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Rank Reg/Ser No DOB Enlisted Discharge/Death Board
Pte 935 20y1m 2 Oct 1914 9 May 1915 KA 5

Private Roy Elgin Nicholls (1894-1915)


Family Background

Roy Elgin Nicholls was born in Bathurst, New South Wales in September 1894, the fourth son of Joseph and Bessie (née Logan). 


Roy worked as a draper when he enlisted in Brisbane on 2 October 1914. He was keen to enlist, having already served in Senior Cadets for one year and in the 7th Moreton Regiment for two years and 3 months. His parents, who were now living at Auchenflower in Brisbane, had both signed a letter stating:

 “We hereby give our concent (sic) to our son Roy Elgin Nicholls to join the Queensland Expeditionary force 2nd Contingent.”

With service number 935, Private Nicholls was assigned to 15th Battalion, 4th Infantry Brigade, Australian Imperial Force, based at Enoggera. The 15th Infantry Battalion embarked on 22 December 1914 from Melbourne on HMAT Ceramic, for Egypt.

Killed in Action

In Cairo further training took place and AIF leaders learnt of Churchill’s plan to attack The Dardanelles. Australians took their training seriously, with great enthusiasm and won a good reputation. Roy Nicholls took part in the invasion of Gallipoli in April 1915 and was killed in action days later.

Mrs Bessie Nicholls first heard of Roy’s death through a clergyman on 1 June. Having heard no more by 19 September, she wrote to the Secretary for Defence from her home in South Brisbane informing him of the clergyman’s visit on 1 June and continuing: 

 “Since that date I have made repeated enquiries at the Military Barracks of this City and have not yet received any information regarding his death. The date on which Roy was killed was mentioned as May 26th which is close on four months ago and I have not yet received his papers or personal effects and will feel very much obliged if you will forward me all particulars concerning this matter at your earliest convenience.”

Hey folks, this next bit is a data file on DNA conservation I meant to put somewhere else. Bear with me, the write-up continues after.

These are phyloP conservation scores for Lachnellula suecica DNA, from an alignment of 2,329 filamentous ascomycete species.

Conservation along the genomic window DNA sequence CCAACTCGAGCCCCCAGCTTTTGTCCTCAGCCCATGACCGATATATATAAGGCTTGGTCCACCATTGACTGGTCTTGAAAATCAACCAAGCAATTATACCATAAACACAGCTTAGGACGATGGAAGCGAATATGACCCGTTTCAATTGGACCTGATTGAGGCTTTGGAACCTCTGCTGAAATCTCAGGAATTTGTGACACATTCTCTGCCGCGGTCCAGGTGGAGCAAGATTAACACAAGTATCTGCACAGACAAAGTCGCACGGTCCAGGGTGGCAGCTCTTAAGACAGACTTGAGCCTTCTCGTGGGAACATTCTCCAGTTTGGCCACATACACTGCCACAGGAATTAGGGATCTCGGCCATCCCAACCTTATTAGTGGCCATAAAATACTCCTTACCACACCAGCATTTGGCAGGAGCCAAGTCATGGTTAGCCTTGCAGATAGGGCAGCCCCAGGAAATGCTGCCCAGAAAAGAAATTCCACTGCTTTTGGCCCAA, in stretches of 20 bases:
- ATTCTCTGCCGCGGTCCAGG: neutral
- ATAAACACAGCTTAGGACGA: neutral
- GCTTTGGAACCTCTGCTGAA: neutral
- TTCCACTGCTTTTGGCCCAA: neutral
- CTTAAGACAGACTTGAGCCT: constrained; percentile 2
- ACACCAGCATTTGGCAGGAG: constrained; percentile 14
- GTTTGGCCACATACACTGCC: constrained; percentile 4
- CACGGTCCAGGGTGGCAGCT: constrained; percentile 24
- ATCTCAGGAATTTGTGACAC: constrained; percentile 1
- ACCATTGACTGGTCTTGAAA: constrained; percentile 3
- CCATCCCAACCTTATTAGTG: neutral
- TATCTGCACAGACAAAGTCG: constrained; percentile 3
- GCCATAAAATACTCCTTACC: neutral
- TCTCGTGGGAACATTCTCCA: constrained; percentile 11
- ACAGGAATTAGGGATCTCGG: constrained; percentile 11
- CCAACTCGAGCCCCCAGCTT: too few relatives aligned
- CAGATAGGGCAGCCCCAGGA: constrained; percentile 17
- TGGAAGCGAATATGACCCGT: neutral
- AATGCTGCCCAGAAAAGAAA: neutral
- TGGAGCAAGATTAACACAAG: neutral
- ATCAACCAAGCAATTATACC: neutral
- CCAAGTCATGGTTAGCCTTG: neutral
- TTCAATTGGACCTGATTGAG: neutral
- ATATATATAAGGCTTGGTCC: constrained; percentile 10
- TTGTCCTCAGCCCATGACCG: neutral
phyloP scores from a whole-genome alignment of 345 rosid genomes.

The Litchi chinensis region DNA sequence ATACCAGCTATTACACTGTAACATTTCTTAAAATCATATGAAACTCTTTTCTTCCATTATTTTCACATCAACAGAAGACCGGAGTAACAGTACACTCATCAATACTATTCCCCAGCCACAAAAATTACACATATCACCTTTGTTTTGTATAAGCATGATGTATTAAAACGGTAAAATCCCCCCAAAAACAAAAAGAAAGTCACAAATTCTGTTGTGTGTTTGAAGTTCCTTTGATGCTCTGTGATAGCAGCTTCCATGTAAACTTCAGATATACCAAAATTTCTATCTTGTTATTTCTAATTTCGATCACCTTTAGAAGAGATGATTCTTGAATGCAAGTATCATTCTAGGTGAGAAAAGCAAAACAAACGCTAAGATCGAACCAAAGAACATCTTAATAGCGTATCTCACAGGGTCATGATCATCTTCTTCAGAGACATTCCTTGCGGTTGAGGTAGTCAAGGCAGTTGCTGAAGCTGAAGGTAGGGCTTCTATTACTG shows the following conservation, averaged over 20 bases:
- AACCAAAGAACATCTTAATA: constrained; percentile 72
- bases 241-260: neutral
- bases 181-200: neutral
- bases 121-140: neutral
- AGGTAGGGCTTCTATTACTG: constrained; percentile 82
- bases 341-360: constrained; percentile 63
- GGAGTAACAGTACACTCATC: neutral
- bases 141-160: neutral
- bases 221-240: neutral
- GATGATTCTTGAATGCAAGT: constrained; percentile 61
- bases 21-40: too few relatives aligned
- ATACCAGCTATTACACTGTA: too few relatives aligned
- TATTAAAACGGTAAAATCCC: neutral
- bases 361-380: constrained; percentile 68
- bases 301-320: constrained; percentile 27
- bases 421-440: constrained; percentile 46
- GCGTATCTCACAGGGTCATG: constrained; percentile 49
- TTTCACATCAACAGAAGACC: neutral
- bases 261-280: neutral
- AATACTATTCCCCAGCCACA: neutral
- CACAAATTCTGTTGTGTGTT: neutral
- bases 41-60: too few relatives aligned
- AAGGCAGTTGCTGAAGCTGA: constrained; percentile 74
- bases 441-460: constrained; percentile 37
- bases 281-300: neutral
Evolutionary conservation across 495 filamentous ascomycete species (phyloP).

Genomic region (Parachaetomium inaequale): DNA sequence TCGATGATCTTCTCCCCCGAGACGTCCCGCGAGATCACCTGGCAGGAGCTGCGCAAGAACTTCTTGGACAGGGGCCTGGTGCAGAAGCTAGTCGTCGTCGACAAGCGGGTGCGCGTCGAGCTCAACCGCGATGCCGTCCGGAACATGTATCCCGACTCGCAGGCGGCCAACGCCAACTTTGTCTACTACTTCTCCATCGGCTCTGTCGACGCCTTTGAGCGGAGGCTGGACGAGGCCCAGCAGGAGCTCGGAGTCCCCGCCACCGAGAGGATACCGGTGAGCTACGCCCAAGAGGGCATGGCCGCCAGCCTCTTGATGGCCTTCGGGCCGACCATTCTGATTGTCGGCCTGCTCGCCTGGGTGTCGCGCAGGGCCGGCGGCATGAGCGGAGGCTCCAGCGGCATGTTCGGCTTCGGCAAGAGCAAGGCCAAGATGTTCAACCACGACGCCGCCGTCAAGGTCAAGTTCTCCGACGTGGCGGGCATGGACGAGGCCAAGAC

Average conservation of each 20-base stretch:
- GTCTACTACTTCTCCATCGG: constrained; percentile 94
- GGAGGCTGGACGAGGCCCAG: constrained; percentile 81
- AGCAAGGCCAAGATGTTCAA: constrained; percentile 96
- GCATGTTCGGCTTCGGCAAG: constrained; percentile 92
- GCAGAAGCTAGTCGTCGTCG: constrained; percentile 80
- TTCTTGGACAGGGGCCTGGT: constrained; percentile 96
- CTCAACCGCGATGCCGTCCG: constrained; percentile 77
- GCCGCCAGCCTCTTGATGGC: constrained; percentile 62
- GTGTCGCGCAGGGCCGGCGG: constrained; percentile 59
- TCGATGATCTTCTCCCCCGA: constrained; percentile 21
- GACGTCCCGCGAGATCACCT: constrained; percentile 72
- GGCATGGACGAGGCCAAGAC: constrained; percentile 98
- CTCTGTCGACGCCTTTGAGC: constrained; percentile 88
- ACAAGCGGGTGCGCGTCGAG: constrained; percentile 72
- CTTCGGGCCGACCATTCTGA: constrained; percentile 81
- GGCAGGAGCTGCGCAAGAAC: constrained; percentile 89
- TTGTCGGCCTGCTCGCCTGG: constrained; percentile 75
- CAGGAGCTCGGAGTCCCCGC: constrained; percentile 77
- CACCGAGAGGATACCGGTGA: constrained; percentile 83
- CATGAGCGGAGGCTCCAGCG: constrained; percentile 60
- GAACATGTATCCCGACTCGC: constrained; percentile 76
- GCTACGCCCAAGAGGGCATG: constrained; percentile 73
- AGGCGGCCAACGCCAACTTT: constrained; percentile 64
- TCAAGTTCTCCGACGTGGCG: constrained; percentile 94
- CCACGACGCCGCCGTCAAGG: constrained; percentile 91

Bessie eventually received a reply saying: 

“The exact date, place and circumstances pertaining to the death of Private R. Nicholls will not be known until the receipt of official orders from the Front.”

A parcel containing personal effects – cards, testament – was sent in December 1915. The time of death was eventually given officially as 9 or 10 May but exact circumstances were not recorded. Peter Stanley’s description of the attacks at Quinn’s Post where the 15th was engaged at this time shows how confused and dangerous the situation was:  

“The single most important feature at Quinn’s, the thing that explained its fearsome reputation, was that much of the post was within bombing range of the Turks and became the site of an almost continuous bomb-fight.”

Roy Nicholls was one of the many men of the 15th to lose his life. “Some of the men were unidentified – somebody’s sons,” said a chaplain in his diary. Roy Nicholls has no known grave.

The Lone Pine Memorial honouring Private Roy Elgin Nicholls gives little detail, save the vague date of death – 9 or 10 May 1915.

Churches of three denominations - all ‘Uniting’ now - claimed Roy Nicholls. At Albert Street Methodist Church on 2 March 1919, the Queensland Methodist Conference held a memorial service for soldiers who fought and perished in World War 1 (1914 - 1918). The order of service includes a list of names of “the men of Methodism who enlisted in Queensland and who have made the Supreme Sacrifice.” The name of Roy Elgin Nicholls is on this list. Roy’s name is also on the Wharf Street Congregational Church honour board at Saint Andrew’s. Roy himself wrote “Presbyterian” for his Religious Denomination on his enlistment form.

The honour board wall in the Merrington Anzac Memorial Peace Chapel honours Private Roy Nicholls as did his Sydney friends Herbert, Jennie, Rubie and Eric a century ago, in loving memory of Roy “who gave his life for his country.” 

Select Bibliography
• National Archives of Australia, military records 
• Commonwealth War Graves Commission 
• Australian War Memorial, Canberra 
• Peter Stanley, Quinn’s Post Anzac, Gallipoli, Allen & Unwin, 2005 
• Patrick Lindsay, The Spirit of Gallipoli, Hardie Grant Books, 2006 
Brisbane Courier, 12 June 1915
• Wharf Street Congregational Church, Brisbane, Year Books 1909 – 1920 
• Michael McKernan, Gallipoli A Short History, Allen & Unwin, 2010 
Sydney Morning Herald, 22 Nov 1944, 1 Sept 1947

Compiled by N. E. Adsett, November 2014 ©



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